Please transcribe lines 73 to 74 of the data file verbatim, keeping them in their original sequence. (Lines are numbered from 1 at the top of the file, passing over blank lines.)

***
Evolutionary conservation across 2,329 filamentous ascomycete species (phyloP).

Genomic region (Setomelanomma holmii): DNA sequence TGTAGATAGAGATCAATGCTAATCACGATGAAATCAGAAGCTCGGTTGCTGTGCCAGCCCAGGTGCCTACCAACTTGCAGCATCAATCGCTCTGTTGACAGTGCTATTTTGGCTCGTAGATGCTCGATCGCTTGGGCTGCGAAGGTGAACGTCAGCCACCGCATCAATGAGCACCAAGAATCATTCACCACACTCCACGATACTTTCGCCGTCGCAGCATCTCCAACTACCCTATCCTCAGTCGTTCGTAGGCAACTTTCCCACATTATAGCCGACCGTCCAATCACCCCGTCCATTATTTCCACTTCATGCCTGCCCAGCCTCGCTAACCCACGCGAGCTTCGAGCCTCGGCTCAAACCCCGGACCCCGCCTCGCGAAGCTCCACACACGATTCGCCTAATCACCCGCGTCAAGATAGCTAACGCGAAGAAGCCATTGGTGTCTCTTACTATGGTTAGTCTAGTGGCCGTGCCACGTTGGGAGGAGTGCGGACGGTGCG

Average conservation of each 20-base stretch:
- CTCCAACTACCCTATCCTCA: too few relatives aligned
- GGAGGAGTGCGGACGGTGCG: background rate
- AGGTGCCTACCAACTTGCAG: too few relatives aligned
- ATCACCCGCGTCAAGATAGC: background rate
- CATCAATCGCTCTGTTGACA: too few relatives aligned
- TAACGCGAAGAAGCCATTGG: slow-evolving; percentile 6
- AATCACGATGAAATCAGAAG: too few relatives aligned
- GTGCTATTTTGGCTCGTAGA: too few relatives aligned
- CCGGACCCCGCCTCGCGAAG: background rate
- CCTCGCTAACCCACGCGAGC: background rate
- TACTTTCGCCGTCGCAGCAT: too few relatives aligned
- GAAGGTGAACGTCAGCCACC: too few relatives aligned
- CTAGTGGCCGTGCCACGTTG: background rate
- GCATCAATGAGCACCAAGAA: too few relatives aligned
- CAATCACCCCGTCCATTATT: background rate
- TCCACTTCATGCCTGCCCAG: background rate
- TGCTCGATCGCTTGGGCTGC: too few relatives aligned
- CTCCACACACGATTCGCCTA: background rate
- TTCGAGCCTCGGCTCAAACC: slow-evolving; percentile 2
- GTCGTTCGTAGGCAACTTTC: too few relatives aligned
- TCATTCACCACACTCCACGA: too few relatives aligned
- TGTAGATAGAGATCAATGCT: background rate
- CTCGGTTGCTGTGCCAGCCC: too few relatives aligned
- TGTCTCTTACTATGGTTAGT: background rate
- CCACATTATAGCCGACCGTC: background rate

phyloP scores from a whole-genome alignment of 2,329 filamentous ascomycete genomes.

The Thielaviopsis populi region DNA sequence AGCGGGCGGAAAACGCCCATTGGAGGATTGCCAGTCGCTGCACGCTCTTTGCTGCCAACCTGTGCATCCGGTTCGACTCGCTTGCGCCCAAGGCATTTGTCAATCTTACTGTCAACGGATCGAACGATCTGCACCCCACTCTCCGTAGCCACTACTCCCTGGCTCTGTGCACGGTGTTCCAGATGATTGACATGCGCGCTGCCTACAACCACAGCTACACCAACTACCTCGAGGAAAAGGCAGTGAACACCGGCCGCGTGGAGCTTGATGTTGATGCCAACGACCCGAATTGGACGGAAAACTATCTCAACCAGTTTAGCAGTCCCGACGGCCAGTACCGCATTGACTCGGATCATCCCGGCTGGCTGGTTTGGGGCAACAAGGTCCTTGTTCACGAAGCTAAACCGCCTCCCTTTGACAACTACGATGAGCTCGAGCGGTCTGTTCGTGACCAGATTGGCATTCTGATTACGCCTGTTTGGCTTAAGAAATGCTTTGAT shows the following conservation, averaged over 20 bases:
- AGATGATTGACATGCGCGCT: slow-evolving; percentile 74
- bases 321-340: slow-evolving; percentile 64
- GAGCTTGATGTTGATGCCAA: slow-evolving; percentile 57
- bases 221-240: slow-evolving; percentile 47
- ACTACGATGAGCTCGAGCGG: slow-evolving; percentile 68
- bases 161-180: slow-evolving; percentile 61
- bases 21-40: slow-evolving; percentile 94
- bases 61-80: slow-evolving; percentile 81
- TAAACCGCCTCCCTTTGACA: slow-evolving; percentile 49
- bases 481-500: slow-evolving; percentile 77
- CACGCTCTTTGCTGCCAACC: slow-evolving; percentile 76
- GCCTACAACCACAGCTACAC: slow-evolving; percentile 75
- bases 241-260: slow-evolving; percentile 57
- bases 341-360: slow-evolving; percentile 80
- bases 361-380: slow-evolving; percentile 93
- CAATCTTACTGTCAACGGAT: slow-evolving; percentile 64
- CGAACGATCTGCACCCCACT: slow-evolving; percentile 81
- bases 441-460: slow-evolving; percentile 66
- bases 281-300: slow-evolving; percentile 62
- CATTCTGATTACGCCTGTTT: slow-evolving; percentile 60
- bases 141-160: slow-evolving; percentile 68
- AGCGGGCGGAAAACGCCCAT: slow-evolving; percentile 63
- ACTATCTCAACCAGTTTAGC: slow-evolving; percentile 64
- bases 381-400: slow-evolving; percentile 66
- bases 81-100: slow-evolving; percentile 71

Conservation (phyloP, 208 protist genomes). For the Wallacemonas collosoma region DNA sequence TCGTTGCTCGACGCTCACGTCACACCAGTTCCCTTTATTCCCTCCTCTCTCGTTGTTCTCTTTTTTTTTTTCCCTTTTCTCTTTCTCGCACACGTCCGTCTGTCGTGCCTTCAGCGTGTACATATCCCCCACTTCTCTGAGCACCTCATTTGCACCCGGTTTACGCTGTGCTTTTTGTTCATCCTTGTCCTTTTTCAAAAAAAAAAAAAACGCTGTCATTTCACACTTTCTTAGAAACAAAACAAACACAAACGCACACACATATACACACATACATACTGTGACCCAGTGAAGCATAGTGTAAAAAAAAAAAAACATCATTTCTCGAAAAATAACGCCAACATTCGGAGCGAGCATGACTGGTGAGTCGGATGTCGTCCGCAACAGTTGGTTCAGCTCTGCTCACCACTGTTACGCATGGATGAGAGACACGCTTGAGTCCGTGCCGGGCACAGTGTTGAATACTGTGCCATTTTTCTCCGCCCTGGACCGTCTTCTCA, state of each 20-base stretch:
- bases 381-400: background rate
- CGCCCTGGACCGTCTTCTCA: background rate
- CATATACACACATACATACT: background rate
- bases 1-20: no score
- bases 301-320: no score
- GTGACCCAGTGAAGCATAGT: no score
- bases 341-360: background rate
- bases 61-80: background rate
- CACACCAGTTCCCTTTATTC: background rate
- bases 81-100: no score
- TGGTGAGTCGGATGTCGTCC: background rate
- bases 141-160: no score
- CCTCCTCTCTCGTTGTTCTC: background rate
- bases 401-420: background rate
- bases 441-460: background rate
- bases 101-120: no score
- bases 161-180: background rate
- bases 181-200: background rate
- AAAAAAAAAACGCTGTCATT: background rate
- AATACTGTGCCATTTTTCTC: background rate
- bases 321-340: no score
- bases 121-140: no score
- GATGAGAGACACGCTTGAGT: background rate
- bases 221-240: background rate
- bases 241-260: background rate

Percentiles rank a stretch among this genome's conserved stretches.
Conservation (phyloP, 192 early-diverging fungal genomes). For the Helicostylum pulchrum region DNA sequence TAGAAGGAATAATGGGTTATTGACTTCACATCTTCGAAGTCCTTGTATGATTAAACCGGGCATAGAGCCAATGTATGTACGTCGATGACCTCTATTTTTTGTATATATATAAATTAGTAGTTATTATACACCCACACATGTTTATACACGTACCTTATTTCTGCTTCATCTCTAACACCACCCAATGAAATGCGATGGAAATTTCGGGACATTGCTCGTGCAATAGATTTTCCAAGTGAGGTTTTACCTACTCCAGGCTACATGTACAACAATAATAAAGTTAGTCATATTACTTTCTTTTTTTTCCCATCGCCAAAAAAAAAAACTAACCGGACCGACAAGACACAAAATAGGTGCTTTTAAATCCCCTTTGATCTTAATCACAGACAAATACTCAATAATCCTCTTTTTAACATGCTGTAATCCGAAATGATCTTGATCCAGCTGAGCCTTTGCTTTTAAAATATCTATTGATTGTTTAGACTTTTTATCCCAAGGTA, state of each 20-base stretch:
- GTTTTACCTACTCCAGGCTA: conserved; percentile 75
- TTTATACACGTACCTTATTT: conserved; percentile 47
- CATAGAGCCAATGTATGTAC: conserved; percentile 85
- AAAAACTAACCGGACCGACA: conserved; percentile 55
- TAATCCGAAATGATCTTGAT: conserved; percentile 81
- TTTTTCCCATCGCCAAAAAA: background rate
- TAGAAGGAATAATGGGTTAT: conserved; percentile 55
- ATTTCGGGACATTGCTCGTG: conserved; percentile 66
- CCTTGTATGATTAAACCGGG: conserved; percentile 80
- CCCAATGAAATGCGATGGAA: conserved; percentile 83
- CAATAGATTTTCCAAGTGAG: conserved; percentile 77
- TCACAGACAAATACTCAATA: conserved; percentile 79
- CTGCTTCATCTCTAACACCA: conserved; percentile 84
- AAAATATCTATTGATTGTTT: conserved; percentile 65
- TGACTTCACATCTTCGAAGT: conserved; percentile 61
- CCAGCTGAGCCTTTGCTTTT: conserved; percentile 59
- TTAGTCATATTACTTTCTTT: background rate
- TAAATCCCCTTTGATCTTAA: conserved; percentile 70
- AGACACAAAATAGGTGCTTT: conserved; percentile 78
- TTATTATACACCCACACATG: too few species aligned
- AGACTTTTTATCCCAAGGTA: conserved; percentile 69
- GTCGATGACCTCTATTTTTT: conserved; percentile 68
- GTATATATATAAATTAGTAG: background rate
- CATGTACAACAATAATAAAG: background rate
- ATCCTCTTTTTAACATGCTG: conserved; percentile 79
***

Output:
- bases 161-180: background rate
- bases 181-200: background rate